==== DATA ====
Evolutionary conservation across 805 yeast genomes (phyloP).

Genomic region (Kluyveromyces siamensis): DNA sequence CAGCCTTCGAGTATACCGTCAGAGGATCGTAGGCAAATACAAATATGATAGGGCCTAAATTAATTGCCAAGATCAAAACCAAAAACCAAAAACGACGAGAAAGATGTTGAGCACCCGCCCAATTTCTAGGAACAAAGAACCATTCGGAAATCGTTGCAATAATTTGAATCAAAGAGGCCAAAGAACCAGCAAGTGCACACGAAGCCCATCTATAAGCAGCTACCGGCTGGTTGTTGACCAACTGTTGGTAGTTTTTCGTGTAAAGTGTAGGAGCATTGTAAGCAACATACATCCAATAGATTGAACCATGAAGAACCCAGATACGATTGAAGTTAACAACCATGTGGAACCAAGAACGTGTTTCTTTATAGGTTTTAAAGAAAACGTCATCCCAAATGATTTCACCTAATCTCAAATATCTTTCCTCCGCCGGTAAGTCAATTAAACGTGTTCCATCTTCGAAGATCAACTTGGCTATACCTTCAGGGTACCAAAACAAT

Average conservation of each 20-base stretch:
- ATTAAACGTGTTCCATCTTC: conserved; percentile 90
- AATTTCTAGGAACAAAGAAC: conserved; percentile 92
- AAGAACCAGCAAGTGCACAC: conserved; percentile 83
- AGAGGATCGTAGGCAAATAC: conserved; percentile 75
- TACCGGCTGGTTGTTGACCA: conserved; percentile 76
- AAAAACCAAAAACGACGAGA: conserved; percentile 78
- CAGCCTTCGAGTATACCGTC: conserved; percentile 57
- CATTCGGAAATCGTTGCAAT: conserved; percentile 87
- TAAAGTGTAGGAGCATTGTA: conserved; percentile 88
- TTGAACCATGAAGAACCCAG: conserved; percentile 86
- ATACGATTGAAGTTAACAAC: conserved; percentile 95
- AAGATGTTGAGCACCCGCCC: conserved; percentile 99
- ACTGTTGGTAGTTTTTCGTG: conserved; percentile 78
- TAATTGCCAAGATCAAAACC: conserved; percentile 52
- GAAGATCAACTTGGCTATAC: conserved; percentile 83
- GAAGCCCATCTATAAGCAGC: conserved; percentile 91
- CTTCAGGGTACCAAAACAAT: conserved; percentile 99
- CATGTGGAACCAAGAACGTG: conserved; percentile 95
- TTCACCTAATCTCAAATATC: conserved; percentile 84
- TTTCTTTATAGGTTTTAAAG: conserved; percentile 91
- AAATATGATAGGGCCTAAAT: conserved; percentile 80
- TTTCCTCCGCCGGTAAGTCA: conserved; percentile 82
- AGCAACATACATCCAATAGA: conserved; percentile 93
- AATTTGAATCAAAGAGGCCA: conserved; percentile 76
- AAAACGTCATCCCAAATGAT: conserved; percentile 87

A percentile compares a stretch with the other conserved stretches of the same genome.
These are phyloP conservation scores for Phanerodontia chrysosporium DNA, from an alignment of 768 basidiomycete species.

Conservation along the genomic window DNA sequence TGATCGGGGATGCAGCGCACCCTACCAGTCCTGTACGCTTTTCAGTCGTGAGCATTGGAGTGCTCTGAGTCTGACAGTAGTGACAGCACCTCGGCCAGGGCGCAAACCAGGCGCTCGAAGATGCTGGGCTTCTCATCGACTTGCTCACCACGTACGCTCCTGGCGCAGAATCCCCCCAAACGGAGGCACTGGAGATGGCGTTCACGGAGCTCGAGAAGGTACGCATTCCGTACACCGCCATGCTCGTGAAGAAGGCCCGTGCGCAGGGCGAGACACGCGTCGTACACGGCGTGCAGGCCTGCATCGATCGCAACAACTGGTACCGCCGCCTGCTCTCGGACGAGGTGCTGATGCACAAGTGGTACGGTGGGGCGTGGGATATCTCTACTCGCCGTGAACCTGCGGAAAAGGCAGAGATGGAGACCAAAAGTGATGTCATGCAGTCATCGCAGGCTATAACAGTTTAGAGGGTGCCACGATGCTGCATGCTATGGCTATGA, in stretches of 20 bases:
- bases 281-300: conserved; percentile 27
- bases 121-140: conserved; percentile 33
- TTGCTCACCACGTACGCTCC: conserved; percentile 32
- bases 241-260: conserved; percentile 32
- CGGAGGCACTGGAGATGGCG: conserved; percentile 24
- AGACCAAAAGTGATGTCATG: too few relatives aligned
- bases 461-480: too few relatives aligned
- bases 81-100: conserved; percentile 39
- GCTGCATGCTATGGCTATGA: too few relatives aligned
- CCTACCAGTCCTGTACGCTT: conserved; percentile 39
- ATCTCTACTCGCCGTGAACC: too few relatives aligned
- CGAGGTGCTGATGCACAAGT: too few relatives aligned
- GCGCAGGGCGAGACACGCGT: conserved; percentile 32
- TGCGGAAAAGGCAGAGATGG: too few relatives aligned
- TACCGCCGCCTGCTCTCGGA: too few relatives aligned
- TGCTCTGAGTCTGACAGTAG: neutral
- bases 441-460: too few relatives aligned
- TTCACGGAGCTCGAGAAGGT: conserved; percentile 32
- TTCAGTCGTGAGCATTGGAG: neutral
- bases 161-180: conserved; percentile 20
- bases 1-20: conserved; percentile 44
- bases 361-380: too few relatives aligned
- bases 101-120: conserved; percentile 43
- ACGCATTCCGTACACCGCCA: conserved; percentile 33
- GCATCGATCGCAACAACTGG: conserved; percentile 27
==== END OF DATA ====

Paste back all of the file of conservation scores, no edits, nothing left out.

Evolutionary conservation across 805 yeast genomes (phyloP).

Genomic region (Kluyveromyces siamensis): DNA sequence CAGCCTTCGAGTATACCGTCAGAGGATCGTAGGCAAATACAAATATGATAGGGCCTAAATTAATTGCCAAGATCAAAACCAAAAACCAAAAACGACGAGAAAGATGTTGAGCACCCGCCCAATTTCTAGGAACAAAGAACCATTCGGAAATCGTTGCAATAATTTGAATCAAAGAGGCCAAAGAACCAGCAAGTGCACACGAAGCCCATCTATAAGCAGCTACCGGCTGGTTGTTGACCAACTGTTGGTAGTTTTTCGTGTAAAGTGTAGGAGCATTGTAAGCAACATACATCCAATAGATTGAACCATGAAGAACCCAGATACGATTGAAGTTAACAACCATGTGGAACCAAGAACGTGTTTCTTTATAGGTTTTAAAGAAAACGTCATCCCAAATGATTTCACCTAATCTCAAATATCTTTCCTCCGCCGGTAAGTCAATTAAACGTGTTCCATCTTCGAAGATCAACTTGGCTATACCTTCAGGGTACCAAAACAAT

Average conservation of each 20-base stretch:
- ATTAAACGTGTTCCATCTTC: conserved; percentile 90
- AATTTCTAGGAACAAAGAAC: conserved; percentile 92
- AAGAACCAGCAAGTGCACAC: conserved; percentile 83
- AGAGGATCGTAGGCAAATAC: conserved; percentile 75
- TACCGGCTGGTTGTTGACCA: conserved; percentile 76
- AAAAACCAAAAACGACGAGA: conserved; percentile 78
- CAGCCTTCGAGTATACCGTC: conserved; percentile 57
- CATTCGGAAATCGTTGCAAT: conserved; percentile 87
- TAAAGTGTAGGAGCATTGTA: conserved; percentile 88
- TTGAACCATGAAGAACCCAG: conserved; percentile 86
- ATACGATTGAAGTTAACAAC: conserved; percentile 95
- AAGATGTTGAGCACCCGCCC: conserved; percentile 99
- ACTGTTGGTAGTTTTTCGTG: conserved; percentile 78
- TAATTGCCAAGATCAAAACC: conserved; percentile 52
- GAAGATCAACTTGGCTATAC: conserved; percentile 83
- GAAGCCCATCTATAAGCAGC: conserved; percentile 91
- CTTCAGGGTACCAAAACAAT: conserved; percentile 99
- CATGTGGAACCAAGAACGTG: conserved; percentile 95
- TTCACCTAATCTCAAATATC: conserved; percentile 84
- TTTCTTTATAGGTTTTAAAG: conserved; percentile 91
- AAATATGATAGGGCCTAAAT: conserved; percentile 80
- TTTCCTCCGCCGGTAAGTCA: conserved; percentile 82
- AGCAACATACATCCAATAGA: conserved; percentile 93
- AATTTGAATCAAAGAGGCCA: conserved; percentile 76
- AAAACGTCATCCCAAATGAT: conserved; percentile 87

A percentile compares a stretch with the other conserved stretches of the same genome.
These are phyloP conservation scores for Phanerodontia chrysosporium DNA, from an alignment of 768 basidiomycete species.

Conservation along the genomic window DNA sequence TGATCGGGGATGCAGCGCACCCTACCAGTCCTGTACGCTTTTCAGTCGTGAGCATTGGAGTGCTCTGAGTCTGACAGTAGTGACAGCACCTCGGCCAGGGCGCAAACCAGGCGCTCGAAGATGCTGGGCTTCTCATCGACTTGCTCACCACGTACGCTCCTGGCGCAGAATCCCCCCAAACGGAGGCACTGGAGATGGCGTTCACGGAGCTCGAGAAGGTACGCATTCCGTACACCGCCATGCTCGTGAAGAAGGCCCGTGCGCAGGGCGAGACACGCGTCGTACACGGCGTGCAGGCCTGCATCGATCGCAACAACTGGTACCGCCGCCTGCTCTCGGACGAGGTGCTGATGCACAAGTGGTACGGTGGGGCGTGGGATATCTCTACTCGCCGTGAACCTGCGGAAAAGGCAGAGATGGAGACCAAAAGTGATGTCATGCAGTCATCGCAGGCTATAACAGTTTAGAGGGTGCCACGATGCTGCATGCTATGGCTATGA, in stretches of 20 bases:
- bases 281-300: conserved; percentile 27
- bases 121-140: conserved; percentile 33
- TTGCTCACCACGTACGCTCC: conserved; percentile 32
- bases 241-260: conserved; percentile 32
- CGGAGGCACTGGAGATGGCG: conserved; percentile 24
- AGACCAAAAGTGATGTCATG: too few relatives aligned
- bases 461-480: too few relatives aligned
- bases 81-100: conserved; percentile 39
- GCTGCATGCTATGGCTATGA: too few relatives aligned
- CCTACCAGTCCTGTACGCTT: conserved; percentile 39
- ATCTCTACTCGCCGTGAACC: too few relatives aligned
- CGAGGTGCTGATGCACAAGT: too few relatives aligned
- GCGCAGGGCGAGACACGCGT: conserved; percentile 32
- TGCGGAAAAGGCAGAGATGG: too few relatives aligned
- TACCGCCGCCTGCTCTCGGA: too few relatives aligned
- TGCTCTGAGTCTGACAGTAG: neutral
- bases 441-460: too few relatives aligned
- TTCACGGAGCTCGAGAAGGT: conserved; percentile 32
- TTCAGTCGTGAGCATTGGAG: neutral
- bases 161-180: conserved; percentile 20
- bases 1-20: conserved; percentile 44
- bases 361-380: too few relatives aligned
- bases 101-120: conserved; percentile 43
- ACGCATTCCGTACACCGCCA: conserved; percentile 33
- GCATCGATCGCAACAACTGG: conserved; percentile 27